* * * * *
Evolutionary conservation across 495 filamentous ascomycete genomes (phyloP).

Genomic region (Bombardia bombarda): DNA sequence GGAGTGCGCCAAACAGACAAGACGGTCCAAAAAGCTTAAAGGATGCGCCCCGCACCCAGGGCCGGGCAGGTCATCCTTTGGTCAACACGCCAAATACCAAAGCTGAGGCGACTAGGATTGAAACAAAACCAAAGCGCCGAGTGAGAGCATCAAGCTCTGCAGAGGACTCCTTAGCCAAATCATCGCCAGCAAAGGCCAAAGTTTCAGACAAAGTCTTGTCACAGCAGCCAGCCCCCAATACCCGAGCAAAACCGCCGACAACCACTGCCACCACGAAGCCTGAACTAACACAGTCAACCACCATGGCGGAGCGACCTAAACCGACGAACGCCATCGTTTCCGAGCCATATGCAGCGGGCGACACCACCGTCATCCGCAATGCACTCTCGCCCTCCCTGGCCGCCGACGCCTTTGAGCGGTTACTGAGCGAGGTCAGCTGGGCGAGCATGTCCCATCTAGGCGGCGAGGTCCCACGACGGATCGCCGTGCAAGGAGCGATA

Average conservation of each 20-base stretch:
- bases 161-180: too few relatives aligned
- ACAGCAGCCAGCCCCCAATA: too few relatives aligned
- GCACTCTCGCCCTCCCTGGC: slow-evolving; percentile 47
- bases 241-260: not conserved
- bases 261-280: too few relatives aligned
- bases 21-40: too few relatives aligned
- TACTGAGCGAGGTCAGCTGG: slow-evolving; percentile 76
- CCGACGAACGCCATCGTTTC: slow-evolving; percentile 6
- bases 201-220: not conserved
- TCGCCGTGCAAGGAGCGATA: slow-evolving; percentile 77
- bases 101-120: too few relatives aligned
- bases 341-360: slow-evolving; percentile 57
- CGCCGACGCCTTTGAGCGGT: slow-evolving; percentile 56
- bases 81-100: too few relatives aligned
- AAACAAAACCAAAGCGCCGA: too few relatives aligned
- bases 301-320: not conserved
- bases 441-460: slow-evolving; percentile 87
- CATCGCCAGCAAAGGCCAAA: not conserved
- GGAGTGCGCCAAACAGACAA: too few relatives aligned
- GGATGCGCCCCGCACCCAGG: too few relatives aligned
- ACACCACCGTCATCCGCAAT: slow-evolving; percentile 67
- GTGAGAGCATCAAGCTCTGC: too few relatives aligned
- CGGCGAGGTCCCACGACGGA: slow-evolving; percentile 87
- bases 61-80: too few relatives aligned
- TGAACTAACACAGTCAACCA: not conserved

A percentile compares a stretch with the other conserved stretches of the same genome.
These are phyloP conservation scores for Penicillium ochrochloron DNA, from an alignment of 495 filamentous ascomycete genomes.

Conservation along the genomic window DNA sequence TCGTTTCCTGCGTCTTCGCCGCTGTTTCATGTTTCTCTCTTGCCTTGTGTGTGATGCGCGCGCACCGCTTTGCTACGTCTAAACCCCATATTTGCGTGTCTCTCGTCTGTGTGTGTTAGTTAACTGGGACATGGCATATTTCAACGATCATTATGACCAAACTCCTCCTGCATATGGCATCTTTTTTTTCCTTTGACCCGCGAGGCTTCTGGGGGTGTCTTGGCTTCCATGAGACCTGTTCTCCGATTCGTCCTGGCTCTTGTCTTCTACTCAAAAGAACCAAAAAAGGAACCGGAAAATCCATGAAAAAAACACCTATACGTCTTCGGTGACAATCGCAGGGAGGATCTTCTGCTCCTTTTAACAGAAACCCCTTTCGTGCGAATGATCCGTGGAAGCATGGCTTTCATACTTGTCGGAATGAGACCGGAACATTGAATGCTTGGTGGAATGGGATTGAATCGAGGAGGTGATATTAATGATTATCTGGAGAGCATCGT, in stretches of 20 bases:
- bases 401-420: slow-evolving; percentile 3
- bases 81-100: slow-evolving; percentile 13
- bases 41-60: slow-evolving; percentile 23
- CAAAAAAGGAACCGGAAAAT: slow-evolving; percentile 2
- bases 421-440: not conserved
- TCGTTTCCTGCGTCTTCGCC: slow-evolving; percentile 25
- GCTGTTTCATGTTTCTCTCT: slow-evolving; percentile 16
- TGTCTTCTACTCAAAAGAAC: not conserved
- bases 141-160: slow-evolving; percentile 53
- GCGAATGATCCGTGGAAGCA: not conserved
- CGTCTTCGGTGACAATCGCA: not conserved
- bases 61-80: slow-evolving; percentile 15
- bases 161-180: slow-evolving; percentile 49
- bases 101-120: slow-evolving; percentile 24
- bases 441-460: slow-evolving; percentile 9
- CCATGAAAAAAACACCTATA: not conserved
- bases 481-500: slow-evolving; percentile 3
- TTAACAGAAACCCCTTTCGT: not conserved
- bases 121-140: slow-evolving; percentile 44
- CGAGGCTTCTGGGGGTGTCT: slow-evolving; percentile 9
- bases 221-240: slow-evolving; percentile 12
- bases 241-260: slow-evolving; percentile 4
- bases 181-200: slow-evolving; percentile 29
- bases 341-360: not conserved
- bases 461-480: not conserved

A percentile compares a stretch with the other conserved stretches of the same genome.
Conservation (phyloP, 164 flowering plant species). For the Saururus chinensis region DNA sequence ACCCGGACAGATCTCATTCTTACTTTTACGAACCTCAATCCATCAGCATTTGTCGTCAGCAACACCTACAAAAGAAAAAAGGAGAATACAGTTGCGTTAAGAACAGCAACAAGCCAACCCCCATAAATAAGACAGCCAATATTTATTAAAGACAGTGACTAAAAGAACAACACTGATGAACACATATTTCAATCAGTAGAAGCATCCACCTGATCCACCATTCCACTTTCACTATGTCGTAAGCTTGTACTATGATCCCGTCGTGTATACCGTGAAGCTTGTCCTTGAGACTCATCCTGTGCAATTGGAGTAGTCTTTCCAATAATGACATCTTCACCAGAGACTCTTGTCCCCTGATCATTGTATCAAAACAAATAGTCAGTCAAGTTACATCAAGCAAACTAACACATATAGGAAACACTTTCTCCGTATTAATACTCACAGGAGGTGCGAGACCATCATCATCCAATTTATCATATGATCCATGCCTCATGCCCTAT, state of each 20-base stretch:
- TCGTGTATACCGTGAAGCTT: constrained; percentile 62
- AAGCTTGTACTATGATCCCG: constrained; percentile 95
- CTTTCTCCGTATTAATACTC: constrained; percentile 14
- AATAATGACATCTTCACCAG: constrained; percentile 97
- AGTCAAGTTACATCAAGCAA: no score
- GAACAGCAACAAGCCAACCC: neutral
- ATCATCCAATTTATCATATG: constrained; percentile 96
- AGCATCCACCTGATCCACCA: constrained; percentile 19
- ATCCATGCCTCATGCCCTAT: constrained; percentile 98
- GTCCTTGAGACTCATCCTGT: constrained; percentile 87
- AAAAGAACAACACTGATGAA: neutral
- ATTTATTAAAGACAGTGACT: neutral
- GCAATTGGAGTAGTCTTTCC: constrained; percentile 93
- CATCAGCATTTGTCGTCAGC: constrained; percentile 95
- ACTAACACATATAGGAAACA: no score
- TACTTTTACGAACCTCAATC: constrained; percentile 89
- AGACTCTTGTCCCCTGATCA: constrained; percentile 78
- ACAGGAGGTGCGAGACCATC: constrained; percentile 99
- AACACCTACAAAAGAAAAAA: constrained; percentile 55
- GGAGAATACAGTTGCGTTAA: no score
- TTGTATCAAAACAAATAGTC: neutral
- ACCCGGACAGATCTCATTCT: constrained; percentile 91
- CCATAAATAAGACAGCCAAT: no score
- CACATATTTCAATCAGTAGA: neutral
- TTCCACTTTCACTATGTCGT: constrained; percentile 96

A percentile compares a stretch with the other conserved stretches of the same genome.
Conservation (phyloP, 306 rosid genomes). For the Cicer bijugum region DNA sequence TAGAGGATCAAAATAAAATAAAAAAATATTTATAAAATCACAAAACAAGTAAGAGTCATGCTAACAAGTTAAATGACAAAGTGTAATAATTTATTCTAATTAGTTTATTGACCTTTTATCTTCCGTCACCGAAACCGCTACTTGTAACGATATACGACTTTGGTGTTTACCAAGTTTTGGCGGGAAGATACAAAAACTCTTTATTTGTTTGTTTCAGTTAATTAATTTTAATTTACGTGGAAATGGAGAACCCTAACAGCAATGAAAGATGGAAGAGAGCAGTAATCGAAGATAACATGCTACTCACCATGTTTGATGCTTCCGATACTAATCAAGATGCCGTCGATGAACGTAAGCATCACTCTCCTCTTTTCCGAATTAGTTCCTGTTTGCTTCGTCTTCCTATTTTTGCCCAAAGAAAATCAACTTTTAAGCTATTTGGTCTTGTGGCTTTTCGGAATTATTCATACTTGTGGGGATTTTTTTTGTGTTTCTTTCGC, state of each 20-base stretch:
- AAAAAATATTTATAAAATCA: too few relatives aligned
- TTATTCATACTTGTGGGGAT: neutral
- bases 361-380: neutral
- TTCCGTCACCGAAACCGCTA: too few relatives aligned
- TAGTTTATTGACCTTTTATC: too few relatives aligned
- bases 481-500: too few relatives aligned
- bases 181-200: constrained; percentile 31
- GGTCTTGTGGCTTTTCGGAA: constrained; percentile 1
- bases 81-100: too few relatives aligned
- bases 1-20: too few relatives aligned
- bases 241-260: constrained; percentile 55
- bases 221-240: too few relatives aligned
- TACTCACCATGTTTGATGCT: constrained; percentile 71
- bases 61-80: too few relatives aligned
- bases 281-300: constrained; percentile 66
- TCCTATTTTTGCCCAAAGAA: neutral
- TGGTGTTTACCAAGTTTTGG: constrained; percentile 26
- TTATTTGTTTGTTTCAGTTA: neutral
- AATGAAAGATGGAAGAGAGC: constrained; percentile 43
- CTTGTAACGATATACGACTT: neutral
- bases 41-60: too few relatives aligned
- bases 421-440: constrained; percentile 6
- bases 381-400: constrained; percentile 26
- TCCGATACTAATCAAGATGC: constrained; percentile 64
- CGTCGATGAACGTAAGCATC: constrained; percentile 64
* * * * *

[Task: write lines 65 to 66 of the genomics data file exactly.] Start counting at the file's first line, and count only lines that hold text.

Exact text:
- ATCATCCAATTTATCATATG: constrained; percentile 96
- AGCATCCACCTGATCCACCA: constrained; percentile 19